“Perchance to Dream”

Some episodes of The Twilight Zone give us chills. Some make us think. And some manage to do both. Case in point: Charles Beaumont’s “Perchance to Dream.”

Beaumont specialized in blurring the line between reality and fantasy, and this, his first Zone script, is no exception. Serling would resort to such story-telling devices to teach us a lesson. Beaumont just wanted to scare the pants off us.

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The story of Edward Hall, and his fixed belief that if he falls asleep he’ll never wake up, is well-known even to casual Zone fans. The flights of his overactive imagination are fascinating. His unsettling trip to a bizarre carnival, and his ill-fated attempts to evade the seductive ways of Maya the Cat Woman, make this one of the most visually striking episodes in the entire Zone canon.

Beyond the surface question of reality versus dream lies another, less-explored theme: the allure of danger. When Hall is explaining his problem to the psychiatrist, we see he’s a man unable to control his attraction to activities that, he insists, will kill him.

He’s convinced, beyond all reason, that during long night-time car rides someone will appear in the back seat if he stares in the rearview mirror long enough. Yet he keeps looking. The excitement of a carnival could put a fatal strain on his system. He goes anyway. Watching Maya dance, then riding the roller-coaster, might kill him. He does both.

Perchance to Dream0

This dual-minded attitude toward danger is a well-known human impulse. Over a century before Beaumont wrote “Perchance to Dream,” Edgar Allan Poe wrote “The Imp of the Perverse.” In it, a man commits the perfect murder, but finds himself inexplicably tempted to confess. He finally does — and winds up on Death Row.

A better-known example occurs in Poe’s “The Black Cat,” where a man has walled up his murdered wife in the basement. The police search, find nothing, and turn to leave. At which point he boasts of the fine construction in his basement — and raps on the wall. Unfortunately for him, the cat he had accidentally walled up with his victim picked that moment to screech.

“Perchance to Dream” may be less gruesome, but it’s no less memorable. Like a roller coaster, it’s easy to regret — but hard to turn down.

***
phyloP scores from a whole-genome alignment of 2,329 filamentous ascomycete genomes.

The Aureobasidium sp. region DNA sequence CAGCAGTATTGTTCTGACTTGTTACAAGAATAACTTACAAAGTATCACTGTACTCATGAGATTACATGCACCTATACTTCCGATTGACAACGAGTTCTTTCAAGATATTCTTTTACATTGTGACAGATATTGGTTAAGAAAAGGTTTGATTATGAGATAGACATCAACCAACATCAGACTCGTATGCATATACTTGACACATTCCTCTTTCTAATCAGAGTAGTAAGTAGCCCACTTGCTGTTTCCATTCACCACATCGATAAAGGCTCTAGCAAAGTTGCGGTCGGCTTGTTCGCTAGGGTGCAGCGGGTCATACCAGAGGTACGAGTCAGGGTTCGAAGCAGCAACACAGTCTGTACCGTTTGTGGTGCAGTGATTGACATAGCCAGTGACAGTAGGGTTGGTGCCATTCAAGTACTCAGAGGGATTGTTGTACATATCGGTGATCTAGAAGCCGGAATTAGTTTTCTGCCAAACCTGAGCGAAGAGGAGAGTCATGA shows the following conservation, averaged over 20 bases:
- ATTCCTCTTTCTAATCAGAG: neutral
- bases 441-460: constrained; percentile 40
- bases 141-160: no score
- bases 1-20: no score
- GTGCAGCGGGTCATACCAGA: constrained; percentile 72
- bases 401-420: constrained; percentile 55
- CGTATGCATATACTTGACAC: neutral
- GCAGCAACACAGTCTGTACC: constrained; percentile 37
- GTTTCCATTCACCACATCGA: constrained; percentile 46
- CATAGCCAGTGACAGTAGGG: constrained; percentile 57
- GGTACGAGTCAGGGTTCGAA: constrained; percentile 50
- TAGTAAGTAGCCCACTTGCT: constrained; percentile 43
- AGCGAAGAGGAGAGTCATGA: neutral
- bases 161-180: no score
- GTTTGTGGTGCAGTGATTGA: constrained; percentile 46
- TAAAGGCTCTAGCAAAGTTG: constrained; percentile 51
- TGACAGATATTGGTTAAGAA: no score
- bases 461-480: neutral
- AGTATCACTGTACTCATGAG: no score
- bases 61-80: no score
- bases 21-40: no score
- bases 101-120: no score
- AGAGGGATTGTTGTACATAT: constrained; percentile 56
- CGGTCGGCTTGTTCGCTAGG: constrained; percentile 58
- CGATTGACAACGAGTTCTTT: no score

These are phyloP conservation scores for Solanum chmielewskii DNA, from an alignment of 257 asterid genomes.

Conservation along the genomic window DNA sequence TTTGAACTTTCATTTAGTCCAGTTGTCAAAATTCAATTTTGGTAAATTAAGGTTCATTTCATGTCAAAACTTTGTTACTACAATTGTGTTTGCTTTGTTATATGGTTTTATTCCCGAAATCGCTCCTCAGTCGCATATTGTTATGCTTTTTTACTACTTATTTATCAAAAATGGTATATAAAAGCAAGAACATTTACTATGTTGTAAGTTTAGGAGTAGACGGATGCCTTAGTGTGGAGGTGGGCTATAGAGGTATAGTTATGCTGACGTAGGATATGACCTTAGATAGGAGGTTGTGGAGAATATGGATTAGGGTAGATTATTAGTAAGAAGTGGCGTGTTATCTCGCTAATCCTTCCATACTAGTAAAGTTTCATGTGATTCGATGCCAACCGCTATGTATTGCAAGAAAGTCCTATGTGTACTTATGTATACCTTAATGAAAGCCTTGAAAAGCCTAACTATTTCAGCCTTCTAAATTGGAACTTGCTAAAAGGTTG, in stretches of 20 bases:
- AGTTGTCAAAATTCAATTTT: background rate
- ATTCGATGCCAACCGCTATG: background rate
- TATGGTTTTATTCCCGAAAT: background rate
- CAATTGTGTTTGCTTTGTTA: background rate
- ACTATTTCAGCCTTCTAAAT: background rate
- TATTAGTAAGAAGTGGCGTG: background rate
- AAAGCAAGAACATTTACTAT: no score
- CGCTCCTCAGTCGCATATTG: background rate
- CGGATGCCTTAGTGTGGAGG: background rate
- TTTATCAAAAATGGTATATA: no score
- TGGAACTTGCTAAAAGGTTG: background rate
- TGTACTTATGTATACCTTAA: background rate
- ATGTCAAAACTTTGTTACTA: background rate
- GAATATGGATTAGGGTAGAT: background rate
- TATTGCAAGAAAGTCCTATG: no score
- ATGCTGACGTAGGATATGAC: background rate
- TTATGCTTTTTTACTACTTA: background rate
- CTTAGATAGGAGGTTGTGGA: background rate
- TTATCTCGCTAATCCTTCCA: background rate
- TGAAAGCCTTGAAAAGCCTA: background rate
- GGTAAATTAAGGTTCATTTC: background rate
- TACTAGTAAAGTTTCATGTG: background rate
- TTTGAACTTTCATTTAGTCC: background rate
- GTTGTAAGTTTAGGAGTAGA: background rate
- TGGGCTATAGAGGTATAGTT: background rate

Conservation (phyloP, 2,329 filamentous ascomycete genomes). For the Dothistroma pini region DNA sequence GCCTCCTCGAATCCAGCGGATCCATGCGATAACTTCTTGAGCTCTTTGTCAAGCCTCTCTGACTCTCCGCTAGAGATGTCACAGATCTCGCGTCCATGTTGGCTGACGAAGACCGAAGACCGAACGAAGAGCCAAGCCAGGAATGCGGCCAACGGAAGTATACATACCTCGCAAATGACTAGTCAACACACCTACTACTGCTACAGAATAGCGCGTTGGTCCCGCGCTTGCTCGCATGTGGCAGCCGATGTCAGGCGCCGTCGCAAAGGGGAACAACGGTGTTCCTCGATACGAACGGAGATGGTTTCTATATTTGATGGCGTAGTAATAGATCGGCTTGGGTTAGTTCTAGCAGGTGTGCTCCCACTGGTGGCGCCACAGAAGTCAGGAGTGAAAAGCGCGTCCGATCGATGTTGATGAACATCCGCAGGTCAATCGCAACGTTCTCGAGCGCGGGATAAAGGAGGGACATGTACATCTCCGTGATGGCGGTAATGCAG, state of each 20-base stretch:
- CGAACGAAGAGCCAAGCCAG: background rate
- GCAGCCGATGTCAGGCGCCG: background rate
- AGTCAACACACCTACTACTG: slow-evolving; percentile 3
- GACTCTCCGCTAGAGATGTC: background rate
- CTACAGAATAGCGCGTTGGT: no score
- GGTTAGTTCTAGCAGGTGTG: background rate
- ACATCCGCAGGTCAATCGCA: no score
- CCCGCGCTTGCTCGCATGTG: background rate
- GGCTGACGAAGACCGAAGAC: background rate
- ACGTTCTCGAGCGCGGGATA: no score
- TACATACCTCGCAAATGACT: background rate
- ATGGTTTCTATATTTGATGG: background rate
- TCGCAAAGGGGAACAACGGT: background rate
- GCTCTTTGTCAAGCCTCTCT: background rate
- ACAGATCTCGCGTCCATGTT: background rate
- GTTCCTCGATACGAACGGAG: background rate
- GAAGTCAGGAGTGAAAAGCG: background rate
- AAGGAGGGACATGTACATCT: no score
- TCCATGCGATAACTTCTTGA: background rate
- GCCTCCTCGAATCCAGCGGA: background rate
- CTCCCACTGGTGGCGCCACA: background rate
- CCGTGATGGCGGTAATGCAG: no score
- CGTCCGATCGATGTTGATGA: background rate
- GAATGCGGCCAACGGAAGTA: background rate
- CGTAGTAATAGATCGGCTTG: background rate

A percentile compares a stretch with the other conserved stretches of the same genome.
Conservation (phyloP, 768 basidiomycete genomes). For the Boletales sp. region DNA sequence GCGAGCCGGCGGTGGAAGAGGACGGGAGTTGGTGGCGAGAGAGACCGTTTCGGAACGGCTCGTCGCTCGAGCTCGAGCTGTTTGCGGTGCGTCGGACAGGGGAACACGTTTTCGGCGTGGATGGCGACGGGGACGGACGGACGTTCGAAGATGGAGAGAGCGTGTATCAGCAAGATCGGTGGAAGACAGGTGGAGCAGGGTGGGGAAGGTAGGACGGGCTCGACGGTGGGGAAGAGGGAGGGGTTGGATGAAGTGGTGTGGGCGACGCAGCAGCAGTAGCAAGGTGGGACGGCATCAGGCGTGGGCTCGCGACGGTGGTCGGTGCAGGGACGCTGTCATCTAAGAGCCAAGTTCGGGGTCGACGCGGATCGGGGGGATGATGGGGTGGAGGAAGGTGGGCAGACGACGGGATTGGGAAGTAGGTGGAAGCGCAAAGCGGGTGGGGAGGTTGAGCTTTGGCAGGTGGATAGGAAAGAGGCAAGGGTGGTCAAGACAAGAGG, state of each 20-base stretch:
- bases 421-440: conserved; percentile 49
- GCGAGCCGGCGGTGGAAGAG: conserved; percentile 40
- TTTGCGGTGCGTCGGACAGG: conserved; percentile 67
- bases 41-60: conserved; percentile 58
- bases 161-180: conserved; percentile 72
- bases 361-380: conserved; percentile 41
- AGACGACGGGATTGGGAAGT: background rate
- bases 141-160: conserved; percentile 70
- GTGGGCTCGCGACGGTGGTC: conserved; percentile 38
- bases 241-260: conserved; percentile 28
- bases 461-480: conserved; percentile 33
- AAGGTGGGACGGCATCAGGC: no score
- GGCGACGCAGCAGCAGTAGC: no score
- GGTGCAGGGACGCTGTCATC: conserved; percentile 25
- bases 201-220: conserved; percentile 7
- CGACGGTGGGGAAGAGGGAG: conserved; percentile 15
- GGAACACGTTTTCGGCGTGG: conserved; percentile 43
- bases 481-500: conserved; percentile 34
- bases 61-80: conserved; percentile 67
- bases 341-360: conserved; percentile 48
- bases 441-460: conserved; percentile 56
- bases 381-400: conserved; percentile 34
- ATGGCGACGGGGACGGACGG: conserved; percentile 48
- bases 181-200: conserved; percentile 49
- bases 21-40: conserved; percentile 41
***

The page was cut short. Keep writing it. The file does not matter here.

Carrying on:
Photos courtesy of Wendy BrydgeFor a daily dose of Serling, you can follow me on TwitterFacebook or Pinterest. You can also get email notifications of future posts by entering your address under “Follow S&S Via Email” on the upper left-hand side of this post. Hope to see you in some corner of the fifth dimension soon!

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About Paul

Fanning about the work of Rod Serling all over social media. If you enjoy pics, quotes, facts and blog posts about The Twilight Zone, Night Gallery and Serling's other projects, you've come to the right place.

Posted on 06/13/2011, in Twilight Zone and tagged , . Bookmark the permalink. 19 Comments.

  1. This episode is one of the most scary of all Twilight Zonedom! It’s so frightening, I think, because it is completely unrealistic and completely realistic. AHHHH! Even thinking about it! ;-D

  2. Right — like a dream, when you think about it. It’s unrealistic in that it’s highly stylized. And yet it feels real. It’s a disorienting combination, really. That’s probably what makes certain dreams so frightening.

  3. I love the creepy, dream, surreal, carnival atmosphere! It’s like all my favorite “creepys” in one place! Do it, Edward, DO IT! :-]

    • Yes, the camerawork and the music are terrific. They pull you right into the story. Like Edward, we’re alarmed by danger … and yet we’re also attracted to it. Beautifully done. Everything works in this episode.

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